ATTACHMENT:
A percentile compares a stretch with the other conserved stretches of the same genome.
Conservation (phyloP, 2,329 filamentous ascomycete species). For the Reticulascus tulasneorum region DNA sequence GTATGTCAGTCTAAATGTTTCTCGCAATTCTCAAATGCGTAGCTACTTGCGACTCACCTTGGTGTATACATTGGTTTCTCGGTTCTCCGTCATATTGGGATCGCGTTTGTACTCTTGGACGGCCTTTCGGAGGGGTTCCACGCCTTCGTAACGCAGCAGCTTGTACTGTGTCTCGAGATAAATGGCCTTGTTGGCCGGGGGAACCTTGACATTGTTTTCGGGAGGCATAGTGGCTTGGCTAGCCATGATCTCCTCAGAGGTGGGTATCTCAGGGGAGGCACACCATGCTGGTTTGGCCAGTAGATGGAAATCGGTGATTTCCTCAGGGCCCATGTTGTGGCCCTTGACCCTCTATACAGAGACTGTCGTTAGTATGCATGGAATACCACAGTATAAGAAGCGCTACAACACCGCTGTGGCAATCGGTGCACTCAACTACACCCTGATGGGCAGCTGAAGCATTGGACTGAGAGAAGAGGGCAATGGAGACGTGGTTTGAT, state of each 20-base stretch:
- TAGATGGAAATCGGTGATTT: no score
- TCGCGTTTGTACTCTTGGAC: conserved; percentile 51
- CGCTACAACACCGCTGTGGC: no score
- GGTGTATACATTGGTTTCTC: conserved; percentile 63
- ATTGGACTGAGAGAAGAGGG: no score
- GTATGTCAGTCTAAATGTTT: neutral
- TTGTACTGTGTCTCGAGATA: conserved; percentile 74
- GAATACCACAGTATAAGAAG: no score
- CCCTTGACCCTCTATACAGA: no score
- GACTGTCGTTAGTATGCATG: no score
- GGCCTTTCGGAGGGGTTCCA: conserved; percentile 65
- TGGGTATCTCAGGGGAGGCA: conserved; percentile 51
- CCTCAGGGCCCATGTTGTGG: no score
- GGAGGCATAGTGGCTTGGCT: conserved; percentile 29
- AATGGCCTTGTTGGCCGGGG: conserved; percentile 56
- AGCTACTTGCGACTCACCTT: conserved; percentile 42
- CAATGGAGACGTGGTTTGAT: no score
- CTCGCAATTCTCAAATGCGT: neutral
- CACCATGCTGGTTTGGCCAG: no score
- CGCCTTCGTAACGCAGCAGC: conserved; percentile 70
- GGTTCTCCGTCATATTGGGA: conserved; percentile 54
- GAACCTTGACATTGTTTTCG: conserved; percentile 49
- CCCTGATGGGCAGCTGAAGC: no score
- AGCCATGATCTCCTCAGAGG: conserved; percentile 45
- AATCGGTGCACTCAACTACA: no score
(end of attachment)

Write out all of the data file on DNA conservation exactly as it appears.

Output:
A percentile compares a stretch with the other conserved stretches of the same genome.
Conservation (phyloP, 2,329 filamentous ascomycete species). For the Reticulascus tulasneorum region DNA sequence GTATGTCAGTCTAAATGTTTCTCGCAATTCTCAAATGCGTAGCTACTTGCGACTCACCTTGGTGTATACATTGGTTTCTCGGTTCTCCGTCATATTGGGATCGCGTTTGTACTCTTGGACGGCCTTTCGGAGGGGTTCCACGCCTTCGTAACGCAGCAGCTTGTACTGTGTCTCGAGATAAATGGCCTTGTTGGCCGGGGGAACCTTGACATTGTTTTCGGGAGGCATAGTGGCTTGGCTAGCCATGATCTCCTCAGAGGTGGGTATCTCAGGGGAGGCACACCATGCTGGTTTGGCCAGTAGATGGAAATCGGTGATTTCCTCAGGGCCCATGTTGTGGCCCTTGACCCTCTATACAGAGACTGTCGTTAGTATGCATGGAATACCACAGTATAAGAAGCGCTACAACACCGCTGTGGCAATCGGTGCACTCAACTACACCCTGATGGGCAGCTGAAGCATTGGACTGAGAGAAGAGGGCAATGGAGACGTGGTTTGAT, state of each 20-base stretch:
- TAGATGGAAATCGGTGATTT: no score
- TCGCGTTTGTACTCTTGGAC: conserved; percentile 51
- CGCTACAACACCGCTGTGGC: no score
- GGTGTATACATTGGTTTCTC: conserved; percentile 63
- ATTGGACTGAGAGAAGAGGG: no score
- GTATGTCAGTCTAAATGTTT: neutral
- TTGTACTGTGTCTCGAGATA: conserved; percentile 74
- GAATACCACAGTATAAGAAG: no score
- CCCTTGACCCTCTATACAGA: no score
- GACTGTCGTTAGTATGCATG: no score
- GGCCTTTCGGAGGGGTTCCA: conserved; percentile 65
- TGGGTATCTCAGGGGAGGCA: conserved; percentile 51
- CCTCAGGGCCCATGTTGTGG: no score
- GGAGGCATAGTGGCTTGGCT: conserved; percentile 29
- AATGGCCTTGTTGGCCGGGG: conserved; percentile 56
- AGCTACTTGCGACTCACCTT: conserved; percentile 42
- CAATGGAGACGTGGTTTGAT: no score
- CTCGCAATTCTCAAATGCGT: neutral
- CACCATGCTGGTTTGGCCAG: no score
- CGCCTTCGTAACGCAGCAGC: conserved; percentile 70
- GGTTCTCCGTCATATTGGGA: conserved; percentile 54
- GAACCTTGACATTGTTTTCG: conserved; percentile 49
- CCCTGATGGGCAGCTGAAGC: no score
- AGCCATGATCTCCTCAGAGG: conserved; percentile 45
- AATCGGTGCACTCAACTACA: no score